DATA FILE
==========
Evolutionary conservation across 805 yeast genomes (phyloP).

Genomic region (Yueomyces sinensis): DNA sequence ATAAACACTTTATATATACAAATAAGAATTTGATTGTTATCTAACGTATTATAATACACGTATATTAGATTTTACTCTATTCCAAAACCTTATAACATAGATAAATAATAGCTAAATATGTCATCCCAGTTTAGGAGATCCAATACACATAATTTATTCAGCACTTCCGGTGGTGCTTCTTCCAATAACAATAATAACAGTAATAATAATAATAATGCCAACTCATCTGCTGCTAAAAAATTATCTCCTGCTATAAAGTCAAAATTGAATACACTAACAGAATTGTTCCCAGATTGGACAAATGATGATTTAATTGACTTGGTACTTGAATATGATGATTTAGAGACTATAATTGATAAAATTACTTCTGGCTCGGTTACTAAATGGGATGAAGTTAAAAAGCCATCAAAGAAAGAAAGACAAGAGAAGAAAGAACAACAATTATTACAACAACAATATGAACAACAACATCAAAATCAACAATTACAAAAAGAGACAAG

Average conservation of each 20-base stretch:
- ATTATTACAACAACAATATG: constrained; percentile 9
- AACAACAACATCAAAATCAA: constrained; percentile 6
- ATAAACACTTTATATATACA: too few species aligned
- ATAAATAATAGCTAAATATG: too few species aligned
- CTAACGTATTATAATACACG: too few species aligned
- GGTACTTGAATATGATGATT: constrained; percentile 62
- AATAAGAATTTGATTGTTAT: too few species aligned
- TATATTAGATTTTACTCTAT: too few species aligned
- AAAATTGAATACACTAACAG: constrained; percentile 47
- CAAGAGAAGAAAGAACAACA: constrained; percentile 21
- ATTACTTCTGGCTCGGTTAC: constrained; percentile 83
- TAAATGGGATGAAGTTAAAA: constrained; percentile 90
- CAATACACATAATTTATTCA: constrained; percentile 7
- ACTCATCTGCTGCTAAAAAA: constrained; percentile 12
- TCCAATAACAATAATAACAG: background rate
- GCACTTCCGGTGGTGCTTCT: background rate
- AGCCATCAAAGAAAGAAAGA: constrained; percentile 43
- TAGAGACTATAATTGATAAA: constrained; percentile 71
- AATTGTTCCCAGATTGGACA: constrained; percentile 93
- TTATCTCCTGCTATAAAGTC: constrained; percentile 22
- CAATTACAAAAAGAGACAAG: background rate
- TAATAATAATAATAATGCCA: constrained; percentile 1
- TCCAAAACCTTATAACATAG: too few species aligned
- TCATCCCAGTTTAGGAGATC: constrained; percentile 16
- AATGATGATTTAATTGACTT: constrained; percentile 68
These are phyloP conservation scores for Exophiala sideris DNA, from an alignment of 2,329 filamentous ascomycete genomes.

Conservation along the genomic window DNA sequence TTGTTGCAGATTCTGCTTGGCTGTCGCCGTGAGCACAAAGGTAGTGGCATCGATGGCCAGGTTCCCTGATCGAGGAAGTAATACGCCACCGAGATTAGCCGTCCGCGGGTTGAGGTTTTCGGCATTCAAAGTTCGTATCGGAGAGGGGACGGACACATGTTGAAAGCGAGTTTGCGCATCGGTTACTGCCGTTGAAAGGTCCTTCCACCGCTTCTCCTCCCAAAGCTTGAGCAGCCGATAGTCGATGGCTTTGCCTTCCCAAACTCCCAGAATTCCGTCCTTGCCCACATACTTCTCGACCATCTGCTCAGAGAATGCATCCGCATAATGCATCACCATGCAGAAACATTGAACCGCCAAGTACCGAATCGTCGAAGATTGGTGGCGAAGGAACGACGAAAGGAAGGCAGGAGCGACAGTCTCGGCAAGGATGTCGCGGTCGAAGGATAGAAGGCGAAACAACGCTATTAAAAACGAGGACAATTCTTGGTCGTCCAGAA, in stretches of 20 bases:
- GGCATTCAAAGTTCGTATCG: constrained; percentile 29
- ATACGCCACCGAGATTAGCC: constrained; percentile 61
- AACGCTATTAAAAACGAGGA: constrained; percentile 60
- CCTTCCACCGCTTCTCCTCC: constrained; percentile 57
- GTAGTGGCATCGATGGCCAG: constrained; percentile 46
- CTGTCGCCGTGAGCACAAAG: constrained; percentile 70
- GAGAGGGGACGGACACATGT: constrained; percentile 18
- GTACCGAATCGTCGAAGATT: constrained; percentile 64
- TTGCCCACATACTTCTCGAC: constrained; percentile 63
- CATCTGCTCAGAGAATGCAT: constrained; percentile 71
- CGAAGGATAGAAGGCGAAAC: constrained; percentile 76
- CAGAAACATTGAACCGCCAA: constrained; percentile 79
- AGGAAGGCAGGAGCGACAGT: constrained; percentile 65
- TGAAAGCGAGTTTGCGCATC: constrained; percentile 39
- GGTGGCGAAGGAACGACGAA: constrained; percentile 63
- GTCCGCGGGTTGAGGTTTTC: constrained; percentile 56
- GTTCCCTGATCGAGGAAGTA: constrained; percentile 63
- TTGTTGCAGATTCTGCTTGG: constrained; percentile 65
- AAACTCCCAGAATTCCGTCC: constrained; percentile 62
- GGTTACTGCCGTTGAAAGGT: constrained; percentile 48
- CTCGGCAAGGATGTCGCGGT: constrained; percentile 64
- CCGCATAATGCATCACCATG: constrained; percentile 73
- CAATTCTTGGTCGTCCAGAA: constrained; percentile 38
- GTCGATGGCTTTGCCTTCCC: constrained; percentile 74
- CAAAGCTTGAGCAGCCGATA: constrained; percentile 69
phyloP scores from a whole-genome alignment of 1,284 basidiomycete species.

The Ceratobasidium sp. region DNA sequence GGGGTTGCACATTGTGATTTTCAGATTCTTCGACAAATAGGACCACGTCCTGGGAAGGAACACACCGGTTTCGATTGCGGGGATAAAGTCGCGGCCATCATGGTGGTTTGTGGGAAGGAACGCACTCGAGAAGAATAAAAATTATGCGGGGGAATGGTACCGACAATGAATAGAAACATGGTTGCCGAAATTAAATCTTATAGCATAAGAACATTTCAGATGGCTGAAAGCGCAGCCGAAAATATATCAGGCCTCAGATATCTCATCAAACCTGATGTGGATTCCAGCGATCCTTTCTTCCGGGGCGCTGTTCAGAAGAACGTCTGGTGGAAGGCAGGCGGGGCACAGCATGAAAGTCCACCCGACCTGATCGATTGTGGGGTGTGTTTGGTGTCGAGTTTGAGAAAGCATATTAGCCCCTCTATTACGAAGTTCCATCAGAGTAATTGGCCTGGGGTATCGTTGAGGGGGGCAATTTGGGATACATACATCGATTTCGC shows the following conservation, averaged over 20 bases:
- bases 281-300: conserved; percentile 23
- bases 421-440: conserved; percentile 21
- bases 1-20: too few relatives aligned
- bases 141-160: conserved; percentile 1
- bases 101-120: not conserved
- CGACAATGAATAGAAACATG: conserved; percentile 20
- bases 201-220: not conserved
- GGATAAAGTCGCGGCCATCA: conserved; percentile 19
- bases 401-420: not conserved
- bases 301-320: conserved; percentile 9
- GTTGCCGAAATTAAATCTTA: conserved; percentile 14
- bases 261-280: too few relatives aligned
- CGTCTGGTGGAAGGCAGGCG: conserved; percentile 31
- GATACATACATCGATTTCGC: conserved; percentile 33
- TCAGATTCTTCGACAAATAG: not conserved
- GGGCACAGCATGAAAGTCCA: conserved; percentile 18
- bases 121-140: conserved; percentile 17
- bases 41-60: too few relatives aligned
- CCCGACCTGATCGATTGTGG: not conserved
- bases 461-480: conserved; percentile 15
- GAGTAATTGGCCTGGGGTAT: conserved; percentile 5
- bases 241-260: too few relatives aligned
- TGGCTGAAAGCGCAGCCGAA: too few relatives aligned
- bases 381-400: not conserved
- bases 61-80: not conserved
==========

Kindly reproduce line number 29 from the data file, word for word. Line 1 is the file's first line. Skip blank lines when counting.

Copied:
These are phyloP conservation scores for Exophiala sideris DNA, from an alignment of 2,329 filamentous ascomycete genomes.